distance from beach being from four to five miles. Las Sierras del Mescal (two detached hills), north 80 degrees east; Sierra del Datil, east. Sierra del Tolache, southern point of bay, south 26 degrees east. Point of low spit of land forming the northern extremity of bay, south 52 degrees west. Knoll near the spit, south 76 degrees west. Large island (probably Tiburon), south 40 degress west. Isla del Angel de la Guardila, from such to south 20 degrees west, about forty miles distant. the observations were taken a mile north 70 degrees east from the point marked jackals on the map. the growth of wood at Lobos is the same as at Libertad, with the addition of the copal tree, which grows on the Cerro de Copal and neighboring ridges and ravines.
In regard to water, I refer to my itinerary of this route. I have no doubt abundance can be obtained by artisan boring. Fish in more abundance even than at La Libertad were seen here, and in a small cove to the north were seen about 300 seals on the shore, one of which was killed by one of our party. As at La Libertad also we found the earth near the beach nearly cover in parts with pumice stone. Good building stone is abundant in the hills, but no timber; fuel is plentiful. The first known of this bay by the people of Cahorca was in 1840 o 1841, when the Papago Indians discovered a wreck of a vessel, upon advice of which several parties went to the port from Cahorca by way of the Alamo Muerto Rancho and the desemboque by the beach. I have seen no map having anything like a correct representation of the bay of Lobos, and none previous to Robinson's having Libertad on at all. In the whole district of Altar the most confused and undefined ideas existed in regard to Lobos bay, and my guide, Antonio Ramirez, was the only person who gave me assurance of finding a practicable wagon route, and he redeemed his promise. I was told by a person who was at Lobos several times that it was impracticable to take an empty wagon. I took a h-loaded wagon, drawn by a very poor team, without the slightest difficulty, without using an ax, a spade, or crowbar, or moving any obstruction in the road or going over a single sand-hill. I was assured by parties pretending to respectability that for sixteen miles the route lay over mountains of shifting sand-hills. Sand- hills are seen, but none but a simpleton would cross them, as they are no more in a direct route than a good hard road is. I hope I have dispersed an illusion and a delusion widespread in regard to the impractibility of the Lobos and Libertad routes. This delusion was fostered with great care by parties in and out of Sonora, whose love of gain exceeds their love of truth and manly honor. It is proper to say that Lobos is not yet a port of entry, not being, as it is termed in Sonora, habilitado. On the coast above Lobos bay are two estuaries (esteros) affording safe anchorage for small vessels. The first is between Lobos Bay and El Desemboque. It is a kind of canal, about 500 yards long by 150 yards wide, having five to six feet of water at low tide; it is two leagues south of the desemboque, and is well sheltered from winds. In case of the neighboring hills being rich in minerals this will be a valuable anchorage. The second estero is at La Salina, where large quantities of salt are found. It is fit for small schooners only. Fresh water is at the distance of 1,500 yards, within five feet of the surface. Guano is got from San Isla Blanco, in the vicinity. Fine white salt is found at La Siwerra de la Sacrarita and La Sierra del Tanque.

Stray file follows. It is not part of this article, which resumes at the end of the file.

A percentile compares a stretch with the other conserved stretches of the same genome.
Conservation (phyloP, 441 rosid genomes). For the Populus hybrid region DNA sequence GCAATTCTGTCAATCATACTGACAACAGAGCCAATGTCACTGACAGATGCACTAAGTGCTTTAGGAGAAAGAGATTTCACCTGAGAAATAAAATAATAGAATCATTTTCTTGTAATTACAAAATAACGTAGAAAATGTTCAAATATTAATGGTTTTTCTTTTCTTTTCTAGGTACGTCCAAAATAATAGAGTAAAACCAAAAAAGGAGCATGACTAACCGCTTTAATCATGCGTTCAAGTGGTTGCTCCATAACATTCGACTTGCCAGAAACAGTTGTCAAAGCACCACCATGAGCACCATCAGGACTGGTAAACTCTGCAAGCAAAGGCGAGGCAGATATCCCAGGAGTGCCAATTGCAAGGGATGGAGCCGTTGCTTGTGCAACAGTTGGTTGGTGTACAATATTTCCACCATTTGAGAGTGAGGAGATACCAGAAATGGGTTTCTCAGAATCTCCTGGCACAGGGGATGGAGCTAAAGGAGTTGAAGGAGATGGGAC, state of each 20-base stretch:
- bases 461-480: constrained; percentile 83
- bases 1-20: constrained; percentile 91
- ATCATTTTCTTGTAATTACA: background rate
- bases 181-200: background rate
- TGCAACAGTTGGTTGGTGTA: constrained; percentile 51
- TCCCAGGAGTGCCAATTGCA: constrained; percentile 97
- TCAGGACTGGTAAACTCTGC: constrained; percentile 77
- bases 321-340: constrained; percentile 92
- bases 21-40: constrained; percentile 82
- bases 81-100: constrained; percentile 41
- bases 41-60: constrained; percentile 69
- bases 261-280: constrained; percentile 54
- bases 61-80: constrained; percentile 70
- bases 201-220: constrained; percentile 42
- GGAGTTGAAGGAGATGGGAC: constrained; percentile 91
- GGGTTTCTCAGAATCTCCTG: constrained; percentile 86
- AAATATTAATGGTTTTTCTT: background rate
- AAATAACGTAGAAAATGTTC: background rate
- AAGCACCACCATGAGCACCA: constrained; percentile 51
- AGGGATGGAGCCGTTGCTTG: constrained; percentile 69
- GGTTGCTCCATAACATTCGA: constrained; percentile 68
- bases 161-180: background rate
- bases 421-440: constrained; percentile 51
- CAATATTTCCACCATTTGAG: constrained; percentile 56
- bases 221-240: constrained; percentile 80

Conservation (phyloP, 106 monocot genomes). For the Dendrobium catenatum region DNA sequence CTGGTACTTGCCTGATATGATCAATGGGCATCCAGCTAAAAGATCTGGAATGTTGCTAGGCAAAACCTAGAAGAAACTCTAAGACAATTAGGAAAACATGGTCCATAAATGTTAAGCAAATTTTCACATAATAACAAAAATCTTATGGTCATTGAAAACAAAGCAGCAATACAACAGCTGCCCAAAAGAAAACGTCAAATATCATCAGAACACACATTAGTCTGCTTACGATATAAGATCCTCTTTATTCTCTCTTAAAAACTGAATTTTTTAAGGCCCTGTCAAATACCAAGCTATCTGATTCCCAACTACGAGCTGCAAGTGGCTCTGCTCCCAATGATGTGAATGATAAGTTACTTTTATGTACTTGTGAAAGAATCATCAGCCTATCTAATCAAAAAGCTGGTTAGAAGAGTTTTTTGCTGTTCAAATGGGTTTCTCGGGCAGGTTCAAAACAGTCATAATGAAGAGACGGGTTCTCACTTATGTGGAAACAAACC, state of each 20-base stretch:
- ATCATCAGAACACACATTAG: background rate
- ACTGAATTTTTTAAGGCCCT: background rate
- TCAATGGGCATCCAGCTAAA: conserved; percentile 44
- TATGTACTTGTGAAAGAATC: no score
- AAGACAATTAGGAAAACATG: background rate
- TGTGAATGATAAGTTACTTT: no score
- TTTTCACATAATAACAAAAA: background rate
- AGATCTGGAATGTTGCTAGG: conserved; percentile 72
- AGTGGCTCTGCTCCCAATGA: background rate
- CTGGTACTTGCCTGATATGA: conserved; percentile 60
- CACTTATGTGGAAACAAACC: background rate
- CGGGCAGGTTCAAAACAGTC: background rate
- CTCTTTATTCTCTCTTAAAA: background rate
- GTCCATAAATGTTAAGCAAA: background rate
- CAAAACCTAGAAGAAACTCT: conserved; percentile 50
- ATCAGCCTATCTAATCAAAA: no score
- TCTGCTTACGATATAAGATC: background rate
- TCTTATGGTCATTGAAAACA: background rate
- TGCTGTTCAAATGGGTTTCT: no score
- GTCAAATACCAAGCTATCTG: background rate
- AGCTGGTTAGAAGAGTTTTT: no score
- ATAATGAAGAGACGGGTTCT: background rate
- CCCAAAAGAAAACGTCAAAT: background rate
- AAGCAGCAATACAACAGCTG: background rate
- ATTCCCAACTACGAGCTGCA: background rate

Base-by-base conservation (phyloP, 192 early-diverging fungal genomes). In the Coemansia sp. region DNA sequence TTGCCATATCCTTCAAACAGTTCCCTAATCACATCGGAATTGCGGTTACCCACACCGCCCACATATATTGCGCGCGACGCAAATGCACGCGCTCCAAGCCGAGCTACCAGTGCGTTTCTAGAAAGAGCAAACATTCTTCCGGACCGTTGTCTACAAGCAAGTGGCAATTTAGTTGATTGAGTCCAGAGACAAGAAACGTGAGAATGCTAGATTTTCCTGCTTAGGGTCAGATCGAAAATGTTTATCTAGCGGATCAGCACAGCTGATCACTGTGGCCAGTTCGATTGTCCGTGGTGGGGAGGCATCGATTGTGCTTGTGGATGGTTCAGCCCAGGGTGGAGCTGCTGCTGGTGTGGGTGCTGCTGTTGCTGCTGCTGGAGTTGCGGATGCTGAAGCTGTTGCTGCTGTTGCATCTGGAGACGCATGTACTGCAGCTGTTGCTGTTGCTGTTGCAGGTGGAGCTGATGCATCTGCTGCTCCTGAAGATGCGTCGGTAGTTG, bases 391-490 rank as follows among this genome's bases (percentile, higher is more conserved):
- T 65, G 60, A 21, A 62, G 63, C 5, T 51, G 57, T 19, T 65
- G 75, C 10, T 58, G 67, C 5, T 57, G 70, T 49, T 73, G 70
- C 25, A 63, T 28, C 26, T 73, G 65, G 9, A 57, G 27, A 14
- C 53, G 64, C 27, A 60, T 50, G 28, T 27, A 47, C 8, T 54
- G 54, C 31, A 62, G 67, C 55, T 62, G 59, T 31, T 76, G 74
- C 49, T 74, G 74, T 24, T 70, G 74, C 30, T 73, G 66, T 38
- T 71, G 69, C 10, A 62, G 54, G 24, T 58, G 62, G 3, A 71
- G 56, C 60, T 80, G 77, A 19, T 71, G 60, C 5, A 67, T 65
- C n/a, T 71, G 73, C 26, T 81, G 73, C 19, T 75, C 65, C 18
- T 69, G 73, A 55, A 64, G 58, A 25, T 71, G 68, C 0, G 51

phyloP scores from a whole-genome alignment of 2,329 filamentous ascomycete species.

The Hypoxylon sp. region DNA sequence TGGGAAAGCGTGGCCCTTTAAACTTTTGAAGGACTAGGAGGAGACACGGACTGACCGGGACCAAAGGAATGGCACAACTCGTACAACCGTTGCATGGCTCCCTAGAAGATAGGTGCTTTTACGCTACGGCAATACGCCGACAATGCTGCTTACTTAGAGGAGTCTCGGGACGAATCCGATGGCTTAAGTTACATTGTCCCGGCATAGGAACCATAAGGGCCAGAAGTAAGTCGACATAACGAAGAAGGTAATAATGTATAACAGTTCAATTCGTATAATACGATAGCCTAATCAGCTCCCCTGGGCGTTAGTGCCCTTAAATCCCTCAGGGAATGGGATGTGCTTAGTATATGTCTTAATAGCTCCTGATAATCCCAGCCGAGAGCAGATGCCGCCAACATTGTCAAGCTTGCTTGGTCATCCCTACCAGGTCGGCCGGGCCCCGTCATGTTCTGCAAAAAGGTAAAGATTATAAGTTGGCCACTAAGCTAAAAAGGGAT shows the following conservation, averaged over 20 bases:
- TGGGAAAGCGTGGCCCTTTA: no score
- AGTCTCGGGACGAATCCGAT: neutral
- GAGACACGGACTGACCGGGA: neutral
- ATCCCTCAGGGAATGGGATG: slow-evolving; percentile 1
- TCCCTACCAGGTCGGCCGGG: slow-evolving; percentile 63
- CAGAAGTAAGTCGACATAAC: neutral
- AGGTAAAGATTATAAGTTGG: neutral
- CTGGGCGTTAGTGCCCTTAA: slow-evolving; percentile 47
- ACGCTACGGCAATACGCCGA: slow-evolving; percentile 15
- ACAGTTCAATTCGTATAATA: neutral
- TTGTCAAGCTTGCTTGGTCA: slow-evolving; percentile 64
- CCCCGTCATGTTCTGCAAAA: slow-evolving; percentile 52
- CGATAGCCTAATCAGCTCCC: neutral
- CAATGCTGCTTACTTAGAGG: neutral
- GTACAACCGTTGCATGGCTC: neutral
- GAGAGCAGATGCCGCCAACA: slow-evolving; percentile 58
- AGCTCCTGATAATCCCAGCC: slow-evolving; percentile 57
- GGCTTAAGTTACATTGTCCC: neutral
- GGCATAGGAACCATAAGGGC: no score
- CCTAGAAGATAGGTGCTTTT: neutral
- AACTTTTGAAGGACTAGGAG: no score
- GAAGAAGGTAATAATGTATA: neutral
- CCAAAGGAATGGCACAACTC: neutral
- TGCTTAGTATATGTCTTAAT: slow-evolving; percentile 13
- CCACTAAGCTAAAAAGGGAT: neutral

On the morning of the 2nd I arrived on my return at the Pozo Moreneno, described in the itinerary of this route. There are several